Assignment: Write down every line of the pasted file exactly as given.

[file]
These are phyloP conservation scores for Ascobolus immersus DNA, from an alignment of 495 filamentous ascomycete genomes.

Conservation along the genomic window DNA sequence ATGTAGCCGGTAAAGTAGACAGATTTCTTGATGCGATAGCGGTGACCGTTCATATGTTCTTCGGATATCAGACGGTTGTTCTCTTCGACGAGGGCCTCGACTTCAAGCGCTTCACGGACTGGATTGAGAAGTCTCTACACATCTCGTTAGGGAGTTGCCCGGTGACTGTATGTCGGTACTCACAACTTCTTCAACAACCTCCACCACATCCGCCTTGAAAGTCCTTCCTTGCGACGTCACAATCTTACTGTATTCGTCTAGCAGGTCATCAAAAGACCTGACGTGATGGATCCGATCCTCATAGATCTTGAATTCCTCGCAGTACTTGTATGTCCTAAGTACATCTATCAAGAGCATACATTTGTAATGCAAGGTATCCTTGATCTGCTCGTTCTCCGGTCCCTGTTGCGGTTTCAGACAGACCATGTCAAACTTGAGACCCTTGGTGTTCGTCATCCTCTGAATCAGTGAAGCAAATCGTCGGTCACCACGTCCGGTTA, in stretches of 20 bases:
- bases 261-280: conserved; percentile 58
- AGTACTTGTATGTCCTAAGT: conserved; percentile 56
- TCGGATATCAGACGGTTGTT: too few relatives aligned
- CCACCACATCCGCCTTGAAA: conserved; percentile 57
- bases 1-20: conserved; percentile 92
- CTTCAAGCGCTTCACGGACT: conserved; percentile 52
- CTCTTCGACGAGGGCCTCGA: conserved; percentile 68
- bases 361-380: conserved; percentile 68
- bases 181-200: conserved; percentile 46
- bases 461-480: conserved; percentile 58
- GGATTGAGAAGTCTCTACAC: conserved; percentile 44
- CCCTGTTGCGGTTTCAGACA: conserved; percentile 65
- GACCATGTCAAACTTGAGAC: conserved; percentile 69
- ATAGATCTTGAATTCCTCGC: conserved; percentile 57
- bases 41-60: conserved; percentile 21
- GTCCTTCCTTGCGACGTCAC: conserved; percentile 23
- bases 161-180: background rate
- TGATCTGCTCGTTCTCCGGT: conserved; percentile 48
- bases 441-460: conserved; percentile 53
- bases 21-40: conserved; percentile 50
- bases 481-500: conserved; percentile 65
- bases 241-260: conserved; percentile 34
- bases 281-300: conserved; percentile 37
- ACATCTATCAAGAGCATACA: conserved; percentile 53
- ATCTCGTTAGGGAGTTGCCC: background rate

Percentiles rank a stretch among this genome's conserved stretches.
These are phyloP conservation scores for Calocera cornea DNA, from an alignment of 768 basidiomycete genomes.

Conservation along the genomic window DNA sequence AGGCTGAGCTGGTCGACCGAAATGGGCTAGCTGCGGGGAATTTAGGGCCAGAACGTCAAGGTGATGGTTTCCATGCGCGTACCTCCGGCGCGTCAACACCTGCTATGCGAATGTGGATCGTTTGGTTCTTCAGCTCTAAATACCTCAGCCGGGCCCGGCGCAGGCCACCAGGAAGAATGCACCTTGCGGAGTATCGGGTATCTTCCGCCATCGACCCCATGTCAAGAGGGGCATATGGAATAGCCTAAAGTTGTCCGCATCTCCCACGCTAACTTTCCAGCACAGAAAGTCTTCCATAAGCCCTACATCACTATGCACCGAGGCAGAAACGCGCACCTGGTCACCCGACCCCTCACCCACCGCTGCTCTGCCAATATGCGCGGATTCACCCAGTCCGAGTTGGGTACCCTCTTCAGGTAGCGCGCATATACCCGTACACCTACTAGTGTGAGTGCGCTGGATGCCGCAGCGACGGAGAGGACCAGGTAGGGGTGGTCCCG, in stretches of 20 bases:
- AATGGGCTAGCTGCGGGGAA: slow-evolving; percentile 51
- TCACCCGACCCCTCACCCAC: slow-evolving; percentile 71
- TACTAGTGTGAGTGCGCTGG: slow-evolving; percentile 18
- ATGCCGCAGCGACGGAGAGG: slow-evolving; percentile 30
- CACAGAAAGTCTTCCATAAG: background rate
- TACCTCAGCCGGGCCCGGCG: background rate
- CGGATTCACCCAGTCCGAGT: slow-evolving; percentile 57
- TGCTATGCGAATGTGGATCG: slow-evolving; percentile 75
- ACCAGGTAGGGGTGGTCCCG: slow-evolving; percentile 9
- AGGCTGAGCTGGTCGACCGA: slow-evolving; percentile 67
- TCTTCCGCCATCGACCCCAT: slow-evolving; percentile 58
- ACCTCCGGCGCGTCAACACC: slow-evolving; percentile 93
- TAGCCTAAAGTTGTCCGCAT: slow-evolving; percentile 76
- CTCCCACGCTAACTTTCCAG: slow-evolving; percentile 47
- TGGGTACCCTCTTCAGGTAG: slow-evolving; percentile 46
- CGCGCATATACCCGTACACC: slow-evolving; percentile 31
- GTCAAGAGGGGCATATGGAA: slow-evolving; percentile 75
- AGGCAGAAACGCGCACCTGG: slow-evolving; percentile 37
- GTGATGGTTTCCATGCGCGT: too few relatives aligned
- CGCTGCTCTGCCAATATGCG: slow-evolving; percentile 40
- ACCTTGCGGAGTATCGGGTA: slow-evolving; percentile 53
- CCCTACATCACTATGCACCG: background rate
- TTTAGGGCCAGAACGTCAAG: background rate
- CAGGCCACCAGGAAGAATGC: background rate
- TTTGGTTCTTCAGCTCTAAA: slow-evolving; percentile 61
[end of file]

These are phyloP conservation scores for Ascobolus immersus DNA, from an alignment of 495 filamentous ascomycete genomes.

Conservation along the genomic window DNA sequence ATGTAGCCGGTAAAGTAGACAGATTTCTTGATGCGATAGCGGTGACCGTTCATATGTTCTTCGGATATCAGACGGTTGTTCTCTTCGACGAGGGCCTCGACTTCAAGCGCTTCACGGACTGGATTGAGAAGTCTCTACACATCTCGTTAGGGAGTTGCCCGGTGACTGTATGTCGGTACTCACAACTTCTTCAACAACCTCCACCACATCCGCCTTGAAAGTCCTTCCTTGCGACGTCACAATCTTACTGTATTCGTCTAGCAGGTCATCAAAAGACCTGACGTGATGGATCCGATCCTCATAGATCTTGAATTCCTCGCAGTACTTGTATGTCCTAAGTACATCTATCAAGAGCATACATTTGTAATGCAAGGTATCCTTGATCTGCTCGTTCTCCGGTCCCTGTTGCGGTTTCAGACAGACCATGTCAAACTTGAGACCCTTGGTGTTCGTCATCCTCTGAATCAGTGAAGCAAATCGTCGGTCACCACGTCCGGTTA, in stretches of 20 bases:
- bases 261-280: conserved; percentile 58
- AGTACTTGTATGTCCTAAGT: conserved; percentile 56
- TCGGATATCAGACGGTTGTT: too few relatives aligned
- CCACCACATCCGCCTTGAAA: conserved; percentile 57
- bases 1-20: conserved; percentile 92
- CTTCAAGCGCTTCACGGACT: conserved; percentile 52
- CTCTTCGACGAGGGCCTCGA: conserved; percentile 68
- bases 361-380: conserved; percentile 68
- bases 181-200: conserved; percentile 46
- bases 461-480: conserved; percentile 58
- GGATTGAGAAGTCTCTACAC: conserved; percentile 44
- CCCTGTTGCGGTTTCAGACA: conserved; percentile 65
- GACCATGTCAAACTTGAGAC: conserved; percentile 69
- ATAGATCTTGAATTCCTCGC: conserved; percentile 57
- bases 41-60: conserved; percentile 21
- GTCCTTCCTTGCGACGTCAC: conserved; percentile 23
- bases 161-180: background rate
- TGATCTGCTCGTTCTCCGGT: conserved; percentile 48
- bases 441-460: conserved; percentile 53
- bases 21-40: conserved; percentile 50
- bases 481-500: conserved; percentile 65
- bases 241-260: conserved; percentile 34
- bases 281-300: conserved; percentile 37
- ACATCTATCAAGAGCATACA: conserved; percentile 53
- ATCTCGTTAGGGAGTTGCCC: background rate

Percentiles rank a stretch among this genome's conserved stretches.
These are phyloP conservation scores for Calocera cornea DNA, from an alignment of 768 basidiomycete genomes.

Conservation along the genomic window DNA sequence AGGCTGAGCTGGTCGACCGAAATGGGCTAGCTGCGGGGAATTTAGGGCCAGAACGTCAAGGTGATGGTTTCCATGCGCGTACCTCCGGCGCGTCAACACCTGCTATGCGAATGTGGATCGTTTGGTTCTTCAGCTCTAAATACCTCAGCCGGGCCCGGCGCAGGCCACCAGGAAGAATGCACCTTGCGGAGTATCGGGTATCTTCCGCCATCGACCCCATGTCAAGAGGGGCATATGGAATAGCCTAAAGTTGTCCGCATCTCCCACGCTAACTTTCCAGCACAGAAAGTCTTCCATAAGCCCTACATCACTATGCACCGAGGCAGAAACGCGCACCTGGTCACCCGACCCCTCACCCACCGCTGCTCTGCCAATATGCGCGGATTCACCCAGTCCGAGTTGGGTACCCTCTTCAGGTAGCGCGCATATACCCGTACACCTACTAGTGTGAGTGCGCTGGATGCCGCAGCGACGGAGAGGACCAGGTAGGGGTGGTCCCG, in stretches of 20 bases:
- AATGGGCTAGCTGCGGGGAA: slow-evolving; percentile 51
- TCACCCGACCCCTCACCCAC: slow-evolving; percentile 71
- TACTAGTGTGAGTGCGCTGG: slow-evolving; percentile 18
- ATGCCGCAGCGACGGAGAGG: slow-evolving; percentile 30
- CACAGAAAGTCTTCCATAAG: background rate
- TACCTCAGCCGGGCCCGGCG: background rate
- CGGATTCACCCAGTCCGAGT: slow-evolving; percentile 57
- TGCTATGCGAATGTGGATCG: slow-evolving; percentile 75
- ACCAGGTAGGGGTGGTCCCG: slow-evolving; percentile 9
- AGGCTGAGCTGGTCGACCGA: slow-evolving; percentile 67
- TCTTCCGCCATCGACCCCAT: slow-evolving; percentile 58
- ACCTCCGGCGCGTCAACACC: slow-evolving; percentile 93
- TAGCCTAAAGTTGTCCGCAT: slow-evolving; percentile 76
- CTCCCACGCTAACTTTCCAG: slow-evolving; percentile 47
- TGGGTACCCTCTTCAGGTAG: slow-evolving; percentile 46
- CGCGCATATACCCGTACACC: slow-evolving; percentile 31
- GTCAAGAGGGGCATATGGAA: slow-evolving; percentile 75
- AGGCAGAAACGCGCACCTGG: slow-evolving; percentile 37
- GTGATGGTTTCCATGCGCGT: too few relatives aligned
- CGCTGCTCTGCCAATATGCG: slow-evolving; percentile 40
- ACCTTGCGGAGTATCGGGTA: slow-evolving; percentile 53
- CCCTACATCACTATGCACCG: background rate
- TTTAGGGCCAGAACGTCAAG: background rate
- CAGGCCACCAGGAAGAATGC: background rate
- TTTGGTTCTTCAGCTCTAAA: slow-evolving; percentile 61